“Mellow, yet moving and confident.”
by Ken Bakely
Despite a tech-driven, futuristic setting, After Yang, the new film by Kogonada, is not merely about technology as a catalyst, at least in an isolated context. Through its accentuated sci-fi lens, the movie instead makes us immediately cognizant of how we perceive and reflect upon the people in our lives. It accomplishes this in a mellow, yet moving and confident way, and it does so by introducing us to Yang (Justin H. Min), a “technosapien” – a robot essentially indistinguishable in appearance and behavior from a human – who has become a member of a family that consists of Jake (Colin Farrell), his wife, Kyra (Jodie Turner Smith), and young daughter, Mika (Malea Emma Tjandrawidjaja). Yang is a staple of the household. When the family participates in a virtual dance contest with families around the world, he lets them enter as a four-member team. He teaches Mika songs and facts, and she accepts him as a beloved older brother, becoming particularly close. He can carry long – but still curious – conversations with Jake or Kyra. But one day, Yang begins malfunctioning, first ever so slightly, and then overnight, becomes completely unresponsive.
Jake tries to figure out a way to repair him, but the company that manufactures the androids doesn’t make things so easy. As Yang is tended to, disassembled, and evaluated, Jake considers not only Yang’s importance to his daughter, but what kind of life the technosapien lived in his own right. His family was not Yang’s first, and elusive, piecemeal snapshots of the past exist for Jake’s digital perusal, forming the foundational elements of a wider mystery of who this is, and what he represents to all those he has met. These are the questions that Kogonada, adapting a short story by Alexander Weinstein, dives deepest and most comprehensively into – not merely the individual parts of Yang’s past, but what he means. This is a movie focused on memory: not only the memories of an individual that are poked and prodded for their missing links, but what it means to be remembered by others, and how experiences of our own can linger and influence the impacts we leave – in a sense, abstractly becoming someone else’s. By having this happen in the physically deconstructed memory of an advanced computer system, Kogonada is able to make palpable an otherwise implicit notion, putting the action in a time when humans are no longer the sole proprietors and subjects of the human condition.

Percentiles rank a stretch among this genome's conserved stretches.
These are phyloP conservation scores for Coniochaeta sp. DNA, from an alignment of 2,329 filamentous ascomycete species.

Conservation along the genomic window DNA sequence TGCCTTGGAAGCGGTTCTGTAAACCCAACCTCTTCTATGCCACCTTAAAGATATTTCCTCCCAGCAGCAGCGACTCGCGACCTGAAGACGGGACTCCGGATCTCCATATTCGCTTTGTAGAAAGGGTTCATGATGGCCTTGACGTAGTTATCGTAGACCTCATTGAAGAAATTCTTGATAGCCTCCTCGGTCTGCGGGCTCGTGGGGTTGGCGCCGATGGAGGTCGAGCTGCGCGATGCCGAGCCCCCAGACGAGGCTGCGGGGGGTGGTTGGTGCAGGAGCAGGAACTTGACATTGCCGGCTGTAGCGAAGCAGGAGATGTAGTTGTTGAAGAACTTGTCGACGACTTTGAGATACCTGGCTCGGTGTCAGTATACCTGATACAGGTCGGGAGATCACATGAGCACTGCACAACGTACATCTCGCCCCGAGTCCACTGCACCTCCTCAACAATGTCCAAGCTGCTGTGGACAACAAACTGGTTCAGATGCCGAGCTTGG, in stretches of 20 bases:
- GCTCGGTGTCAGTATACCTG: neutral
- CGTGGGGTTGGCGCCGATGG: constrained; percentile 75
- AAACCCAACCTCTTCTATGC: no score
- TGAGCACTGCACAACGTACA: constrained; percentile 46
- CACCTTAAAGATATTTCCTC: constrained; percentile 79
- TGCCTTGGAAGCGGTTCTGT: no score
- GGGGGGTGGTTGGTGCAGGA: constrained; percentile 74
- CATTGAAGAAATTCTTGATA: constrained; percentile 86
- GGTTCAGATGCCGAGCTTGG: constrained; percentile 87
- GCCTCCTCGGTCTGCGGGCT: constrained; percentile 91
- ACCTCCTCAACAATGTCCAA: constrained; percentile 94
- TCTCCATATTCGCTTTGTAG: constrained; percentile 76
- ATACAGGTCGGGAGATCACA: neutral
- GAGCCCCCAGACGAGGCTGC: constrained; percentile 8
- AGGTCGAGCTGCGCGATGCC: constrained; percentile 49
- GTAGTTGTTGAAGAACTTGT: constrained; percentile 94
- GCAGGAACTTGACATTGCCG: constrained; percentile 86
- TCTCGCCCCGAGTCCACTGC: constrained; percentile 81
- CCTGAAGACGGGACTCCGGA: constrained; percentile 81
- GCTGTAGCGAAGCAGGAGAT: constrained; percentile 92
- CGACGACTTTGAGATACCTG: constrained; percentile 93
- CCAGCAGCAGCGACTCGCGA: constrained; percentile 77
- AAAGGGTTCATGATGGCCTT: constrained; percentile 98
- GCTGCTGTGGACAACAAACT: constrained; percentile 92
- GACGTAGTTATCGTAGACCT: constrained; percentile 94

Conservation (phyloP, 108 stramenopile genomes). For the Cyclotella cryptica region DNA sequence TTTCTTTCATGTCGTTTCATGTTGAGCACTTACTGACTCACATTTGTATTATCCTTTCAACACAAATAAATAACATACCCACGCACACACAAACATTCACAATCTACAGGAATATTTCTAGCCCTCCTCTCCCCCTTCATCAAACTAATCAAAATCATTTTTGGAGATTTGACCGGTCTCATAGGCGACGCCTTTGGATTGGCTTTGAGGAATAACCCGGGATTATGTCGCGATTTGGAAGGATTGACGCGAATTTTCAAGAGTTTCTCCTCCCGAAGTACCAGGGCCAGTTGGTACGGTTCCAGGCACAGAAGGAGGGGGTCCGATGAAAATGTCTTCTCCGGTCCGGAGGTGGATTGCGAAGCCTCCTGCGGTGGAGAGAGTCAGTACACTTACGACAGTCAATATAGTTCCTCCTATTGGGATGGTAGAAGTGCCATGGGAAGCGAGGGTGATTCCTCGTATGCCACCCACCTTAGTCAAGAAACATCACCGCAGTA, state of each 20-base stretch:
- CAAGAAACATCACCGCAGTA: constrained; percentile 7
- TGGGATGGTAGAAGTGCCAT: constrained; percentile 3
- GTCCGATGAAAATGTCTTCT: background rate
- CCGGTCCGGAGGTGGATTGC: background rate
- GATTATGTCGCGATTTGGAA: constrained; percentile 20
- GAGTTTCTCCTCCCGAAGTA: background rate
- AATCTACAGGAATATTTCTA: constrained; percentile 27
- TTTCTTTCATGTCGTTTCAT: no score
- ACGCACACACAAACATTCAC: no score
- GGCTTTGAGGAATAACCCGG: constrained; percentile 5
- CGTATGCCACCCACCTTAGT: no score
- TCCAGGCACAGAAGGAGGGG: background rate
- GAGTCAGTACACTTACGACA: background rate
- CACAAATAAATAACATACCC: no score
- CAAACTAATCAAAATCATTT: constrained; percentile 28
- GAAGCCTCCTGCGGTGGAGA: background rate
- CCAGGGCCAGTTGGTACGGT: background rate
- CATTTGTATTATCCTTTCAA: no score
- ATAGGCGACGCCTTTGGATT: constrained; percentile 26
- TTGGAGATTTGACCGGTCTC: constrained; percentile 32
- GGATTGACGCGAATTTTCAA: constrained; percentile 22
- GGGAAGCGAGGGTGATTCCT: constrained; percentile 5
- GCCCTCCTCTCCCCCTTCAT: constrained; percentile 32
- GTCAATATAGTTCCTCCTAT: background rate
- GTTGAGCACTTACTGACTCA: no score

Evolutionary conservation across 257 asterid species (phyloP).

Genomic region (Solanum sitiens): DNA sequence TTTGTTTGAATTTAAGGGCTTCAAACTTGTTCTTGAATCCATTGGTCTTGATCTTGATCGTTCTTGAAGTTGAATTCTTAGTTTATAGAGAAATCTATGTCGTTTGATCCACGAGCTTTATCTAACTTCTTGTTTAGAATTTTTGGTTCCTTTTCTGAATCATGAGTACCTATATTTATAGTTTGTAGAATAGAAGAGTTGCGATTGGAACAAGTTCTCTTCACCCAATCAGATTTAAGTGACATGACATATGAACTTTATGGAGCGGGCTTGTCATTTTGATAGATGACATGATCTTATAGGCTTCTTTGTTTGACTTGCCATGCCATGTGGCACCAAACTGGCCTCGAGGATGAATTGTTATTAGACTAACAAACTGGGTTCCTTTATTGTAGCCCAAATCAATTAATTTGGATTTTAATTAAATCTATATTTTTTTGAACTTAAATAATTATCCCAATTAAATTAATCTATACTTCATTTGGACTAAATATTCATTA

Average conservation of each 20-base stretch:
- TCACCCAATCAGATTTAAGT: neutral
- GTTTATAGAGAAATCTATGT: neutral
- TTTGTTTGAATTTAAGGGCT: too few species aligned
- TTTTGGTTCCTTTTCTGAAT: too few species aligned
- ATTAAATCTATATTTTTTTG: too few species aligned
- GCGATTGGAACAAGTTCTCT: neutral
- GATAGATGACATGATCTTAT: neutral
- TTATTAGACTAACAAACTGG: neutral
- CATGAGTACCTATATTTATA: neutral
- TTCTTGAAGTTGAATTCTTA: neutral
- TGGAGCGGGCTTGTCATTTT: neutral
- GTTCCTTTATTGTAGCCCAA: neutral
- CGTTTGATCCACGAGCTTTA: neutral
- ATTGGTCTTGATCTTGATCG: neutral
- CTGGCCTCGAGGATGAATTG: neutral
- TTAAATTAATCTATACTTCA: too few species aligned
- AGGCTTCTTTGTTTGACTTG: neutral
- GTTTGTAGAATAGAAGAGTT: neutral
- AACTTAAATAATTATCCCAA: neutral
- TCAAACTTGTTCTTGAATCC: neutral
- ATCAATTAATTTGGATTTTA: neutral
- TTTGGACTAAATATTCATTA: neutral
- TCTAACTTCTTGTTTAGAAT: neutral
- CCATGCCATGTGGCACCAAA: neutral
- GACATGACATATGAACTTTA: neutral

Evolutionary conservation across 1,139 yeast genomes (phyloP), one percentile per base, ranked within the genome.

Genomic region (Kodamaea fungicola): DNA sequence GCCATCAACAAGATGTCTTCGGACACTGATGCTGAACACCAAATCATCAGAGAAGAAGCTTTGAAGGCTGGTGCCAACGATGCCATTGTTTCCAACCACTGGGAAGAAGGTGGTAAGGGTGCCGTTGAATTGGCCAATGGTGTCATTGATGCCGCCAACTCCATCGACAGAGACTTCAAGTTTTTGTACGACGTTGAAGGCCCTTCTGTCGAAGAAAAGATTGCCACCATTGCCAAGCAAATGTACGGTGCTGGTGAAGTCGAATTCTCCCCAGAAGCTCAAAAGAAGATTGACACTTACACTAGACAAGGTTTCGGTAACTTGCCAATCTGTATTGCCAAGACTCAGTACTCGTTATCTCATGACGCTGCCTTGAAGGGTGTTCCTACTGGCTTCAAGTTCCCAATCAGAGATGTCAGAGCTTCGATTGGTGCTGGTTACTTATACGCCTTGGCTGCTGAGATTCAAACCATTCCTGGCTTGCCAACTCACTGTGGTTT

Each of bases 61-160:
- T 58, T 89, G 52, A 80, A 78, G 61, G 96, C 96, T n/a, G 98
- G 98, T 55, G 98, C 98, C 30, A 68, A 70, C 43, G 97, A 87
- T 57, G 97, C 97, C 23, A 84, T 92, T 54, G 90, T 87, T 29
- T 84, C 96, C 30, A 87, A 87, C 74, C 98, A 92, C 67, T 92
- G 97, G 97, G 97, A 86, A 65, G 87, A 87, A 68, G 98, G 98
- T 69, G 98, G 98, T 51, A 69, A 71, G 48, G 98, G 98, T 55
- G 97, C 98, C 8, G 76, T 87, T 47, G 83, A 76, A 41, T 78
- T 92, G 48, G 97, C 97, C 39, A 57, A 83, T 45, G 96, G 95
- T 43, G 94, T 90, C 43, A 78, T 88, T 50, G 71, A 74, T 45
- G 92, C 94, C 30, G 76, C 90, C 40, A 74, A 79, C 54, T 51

It’s a subtle shift in perspective, slowly revealing its layers – the director has a particular inclination towards abstract, careful contemplation, as those familiar with his debut feature, Columbus, will know. Here, his vision of a high-tech future is still one that’s calmly realized, mostly within the confines of the family’s earthy home, shot by cinematographer Benjamin Loeb in soft, dim lighting. Sometimes the movie moves with such a light touch that it’s no longer clear it can keep all its weighty concepts in balance. That After Yang does take occasional flights of visual or thematic fancy – such as the fast-paced depiction of the family dance competition that runs over the opening credits, and Yang’s network of memories are depicted as points in a vast, virtual galaxy – can make some of the film’s in-between moments feel thinner by comparison; sometimes its meditative silence lets us linger on its ideas, and there are other times when it feels so close to a grander conclusion, but slips away at the last second.
There are many others, however, when its style and substance meet in a delicate and gorgeous harmony, giving its characters room to breathe as they grapple with their great unknowns. Consider a scene when Jake, who sells tea for a living, is discussing his trade and passion with Yang in a flashback sequence; he wants to communicate why he loves tea. He discusses a documentary that changed his life in college. But he can’t quite articulate what he loves about tea – its physical properties or what it means to him – in succinct wording. Yang offers to conjure up some facts about tea. Jake politely demurs. They let the moment linger. They can’t quite meet each other in the middle. Farrell and Min, who each deliver such considerate and nuanced performances in their own right, work together wonderfully in the scene, and Kogonada comes closest to After Yang’s deepest and most well-realized thesis, considering the film’s ruminations on social connection, identity, technology, and what it means to both remember and be remembered. All of the mysteries that the movie eventually guides us through in the quiltwork of Yang’s life, and Jake’s journey to finding it out, are all rooted in these concepts; everything that considers how Yang has impacted the people who’ve known him has to be reconciled with these now-messy ideas of human interaction. In its quietly grand sweep, After Yang is a moving work that often impresses, and when most comfortably aligned, rises to soar with a precise elegance and grace.